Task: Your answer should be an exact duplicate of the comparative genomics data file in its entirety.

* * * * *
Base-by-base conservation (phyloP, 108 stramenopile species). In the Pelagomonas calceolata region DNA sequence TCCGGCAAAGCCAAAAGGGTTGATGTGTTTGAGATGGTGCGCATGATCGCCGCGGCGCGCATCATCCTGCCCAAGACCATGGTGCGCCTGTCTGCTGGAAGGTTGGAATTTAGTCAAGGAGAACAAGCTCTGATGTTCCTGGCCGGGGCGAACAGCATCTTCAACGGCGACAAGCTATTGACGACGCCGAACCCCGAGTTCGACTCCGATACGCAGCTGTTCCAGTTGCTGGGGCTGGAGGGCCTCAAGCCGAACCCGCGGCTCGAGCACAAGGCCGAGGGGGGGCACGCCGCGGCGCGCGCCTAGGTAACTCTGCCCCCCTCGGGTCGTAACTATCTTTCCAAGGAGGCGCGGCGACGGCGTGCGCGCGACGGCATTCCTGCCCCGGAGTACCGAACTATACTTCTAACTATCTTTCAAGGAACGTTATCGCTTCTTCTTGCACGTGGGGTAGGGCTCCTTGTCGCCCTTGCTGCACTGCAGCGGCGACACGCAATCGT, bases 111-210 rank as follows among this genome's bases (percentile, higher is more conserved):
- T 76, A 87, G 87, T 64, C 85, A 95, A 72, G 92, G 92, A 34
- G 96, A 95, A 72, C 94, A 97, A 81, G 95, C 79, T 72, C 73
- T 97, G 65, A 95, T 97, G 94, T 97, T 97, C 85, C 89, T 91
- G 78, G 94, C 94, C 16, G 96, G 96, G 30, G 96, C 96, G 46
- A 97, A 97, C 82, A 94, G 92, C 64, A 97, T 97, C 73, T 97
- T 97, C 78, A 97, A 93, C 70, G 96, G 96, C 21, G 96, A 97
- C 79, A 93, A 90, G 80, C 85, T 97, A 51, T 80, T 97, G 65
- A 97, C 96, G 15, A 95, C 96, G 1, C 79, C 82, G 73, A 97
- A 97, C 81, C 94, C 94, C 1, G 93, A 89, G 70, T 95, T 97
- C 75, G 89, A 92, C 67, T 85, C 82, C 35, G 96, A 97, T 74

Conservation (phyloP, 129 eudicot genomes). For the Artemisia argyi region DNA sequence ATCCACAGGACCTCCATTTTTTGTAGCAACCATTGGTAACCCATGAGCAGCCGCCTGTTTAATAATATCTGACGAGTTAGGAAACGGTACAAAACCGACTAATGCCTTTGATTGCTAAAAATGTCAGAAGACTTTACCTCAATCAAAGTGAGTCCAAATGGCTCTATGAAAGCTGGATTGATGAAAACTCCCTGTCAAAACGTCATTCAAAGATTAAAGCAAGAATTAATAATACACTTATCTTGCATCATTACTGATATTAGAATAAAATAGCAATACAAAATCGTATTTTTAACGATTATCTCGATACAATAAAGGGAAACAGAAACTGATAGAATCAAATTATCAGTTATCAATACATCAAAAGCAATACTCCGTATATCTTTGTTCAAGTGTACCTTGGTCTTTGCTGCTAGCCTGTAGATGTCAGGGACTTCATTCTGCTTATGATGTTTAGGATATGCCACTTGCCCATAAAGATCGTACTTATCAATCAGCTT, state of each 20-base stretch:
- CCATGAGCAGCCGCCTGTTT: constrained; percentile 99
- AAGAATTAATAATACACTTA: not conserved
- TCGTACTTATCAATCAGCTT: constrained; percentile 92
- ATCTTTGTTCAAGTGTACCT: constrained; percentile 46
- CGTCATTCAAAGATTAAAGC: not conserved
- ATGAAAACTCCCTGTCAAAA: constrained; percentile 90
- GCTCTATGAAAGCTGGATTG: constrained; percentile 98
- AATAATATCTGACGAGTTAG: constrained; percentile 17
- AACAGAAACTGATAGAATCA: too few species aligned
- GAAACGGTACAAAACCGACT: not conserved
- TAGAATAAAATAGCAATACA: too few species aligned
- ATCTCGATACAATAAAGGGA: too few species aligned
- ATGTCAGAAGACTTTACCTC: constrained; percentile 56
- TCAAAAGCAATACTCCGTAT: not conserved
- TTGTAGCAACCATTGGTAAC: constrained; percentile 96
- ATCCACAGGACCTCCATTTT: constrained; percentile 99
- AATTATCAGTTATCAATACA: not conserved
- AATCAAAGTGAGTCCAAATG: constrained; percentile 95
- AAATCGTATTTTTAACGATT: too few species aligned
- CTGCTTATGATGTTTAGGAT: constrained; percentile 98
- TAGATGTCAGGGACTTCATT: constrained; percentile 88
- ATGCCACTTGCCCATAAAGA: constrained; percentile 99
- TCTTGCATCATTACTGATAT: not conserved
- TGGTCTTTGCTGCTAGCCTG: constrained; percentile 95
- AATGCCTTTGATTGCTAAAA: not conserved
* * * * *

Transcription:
Base-by-base conservation (phyloP, 108 stramenopile species). In the Pelagomonas calceolata region DNA sequence TCCGGCAAAGCCAAAAGGGTTGATGTGTTTGAGATGGTGCGCATGATCGCCGCGGCGCGCATCATCCTGCCCAAGACCATGGTGCGCCTGTCTGCTGGAAGGTTGGAATTTAGTCAAGGAGAACAAGCTCTGATGTTCCTGGCCGGGGCGAACAGCATCTTCAACGGCGACAAGCTATTGACGACGCCGAACCCCGAGTTCGACTCCGATACGCAGCTGTTCCAGTTGCTGGGGCTGGAGGGCCTCAAGCCGAACCCGCGGCTCGAGCACAAGGCCGAGGGGGGGCACGCCGCGGCGCGCGCCTAGGTAACTCTGCCCCCCTCGGGTCGTAACTATCTTTCCAAGGAGGCGCGGCGACGGCGTGCGCGCGACGGCATTCCTGCCCCGGAGTACCGAACTATACTTCTAACTATCTTTCAAGGAACGTTATCGCTTCTTCTTGCACGTGGGGTAGGGCTCCTTGTCGCCCTTGCTGCACTGCAGCGGCGACACGCAATCGT, bases 111-210 rank as follows among this genome's bases (percentile, higher is more conserved):
- T 76, A 87, G 87, T 64, C 85, A 95, A 72, G 92, G 92, A 34
- G 96, A 95, A 72, C 94, A 97, A 81, G 95, C 79, T 72, C 73
- T 97, G 65, A 95, T 97, G 94, T 97, T 97, C 85, C 89, T 91
- G 78, G 94, C 94, C 16, G 96, G 96, G 30, G 96, C 96, G 46
- A 97, A 97, C 82, A 94, G 92, C 64, A 97, T 97, C 73, T 97
- T 97, C 78, A 97, A 93, C 70, G 96, G 96, C 21, G 96, A 97
- C 79, A 93, A 90, G 80, C 85, T 97, A 51, T 80, T 97, G 65
- A 97, C 96, G 15, A 95, C 96, G 1, C 79, C 82, G 73, A 97
- A 97, C 81, C 94, C 94, C 1, G 93, A 89, G 70, T 95, T 97
- C 75, G 89, A 92, C 67, T 85, C 82, C 35, G 96, A 97, T 74

Conservation (phyloP, 129 eudicot genomes). For the Artemisia argyi region DNA sequence ATCCACAGGACCTCCATTTTTTGTAGCAACCATTGGTAACCCATGAGCAGCCGCCTGTTTAATAATATCTGACGAGTTAGGAAACGGTACAAAACCGACTAATGCCTTTGATTGCTAAAAATGTCAGAAGACTTTACCTCAATCAAAGTGAGTCCAAATGGCTCTATGAAAGCTGGATTGATGAAAACTCCCTGTCAAAACGTCATTCAAAGATTAAAGCAAGAATTAATAATACACTTATCTTGCATCATTACTGATATTAGAATAAAATAGCAATACAAAATCGTATTTTTAACGATTATCTCGATACAATAAAGGGAAACAGAAACTGATAGAATCAAATTATCAGTTATCAATACATCAAAAGCAATACTCCGTATATCTTTGTTCAAGTGTACCTTGGTCTTTGCTGCTAGCCTGTAGATGTCAGGGACTTCATTCTGCTTATGATGTTTAGGATATGCCACTTGCCCATAAAGATCGTACTTATCAATCAGCTT, state of each 20-base stretch:
- CCATGAGCAGCCGCCTGTTT: constrained; percentile 99
- AAGAATTAATAATACACTTA: not conserved
- TCGTACTTATCAATCAGCTT: constrained; percentile 92
- ATCTTTGTTCAAGTGTACCT: constrained; percentile 46
- CGTCATTCAAAGATTAAAGC: not conserved
- ATGAAAACTCCCTGTCAAAA: constrained; percentile 90
- GCTCTATGAAAGCTGGATTG: constrained; percentile 98
- AATAATATCTGACGAGTTAG: constrained; percentile 17
- AACAGAAACTGATAGAATCA: too few species aligned
- GAAACGGTACAAAACCGACT: not conserved
- TAGAATAAAATAGCAATACA: too few species aligned
- ATCTCGATACAATAAAGGGA: too few species aligned
- ATGTCAGAAGACTTTACCTC: constrained; percentile 56
- TCAAAAGCAATACTCCGTAT: not conserved
- TTGTAGCAACCATTGGTAAC: constrained; percentile 96
- ATCCACAGGACCTCCATTTT: constrained; percentile 99
- AATTATCAGTTATCAATACA: not conserved
- AATCAAAGTGAGTCCAAATG: constrained; percentile 95
- AAATCGTATTTTTAACGATT: too few species aligned
- CTGCTTATGATGTTTAGGAT: constrained; percentile 98
- TAGATGTCAGGGACTTCATT: constrained; percentile 88
- ATGCCACTTGCCCATAAAGA: constrained; percentile 99
- TCTTGCATCATTACTGATAT: not conserved
- TGGTCTTTGCTGCTAGCCTG: constrained; percentile 95
- AATGCCTTTGATTGCTAAAA: not conserved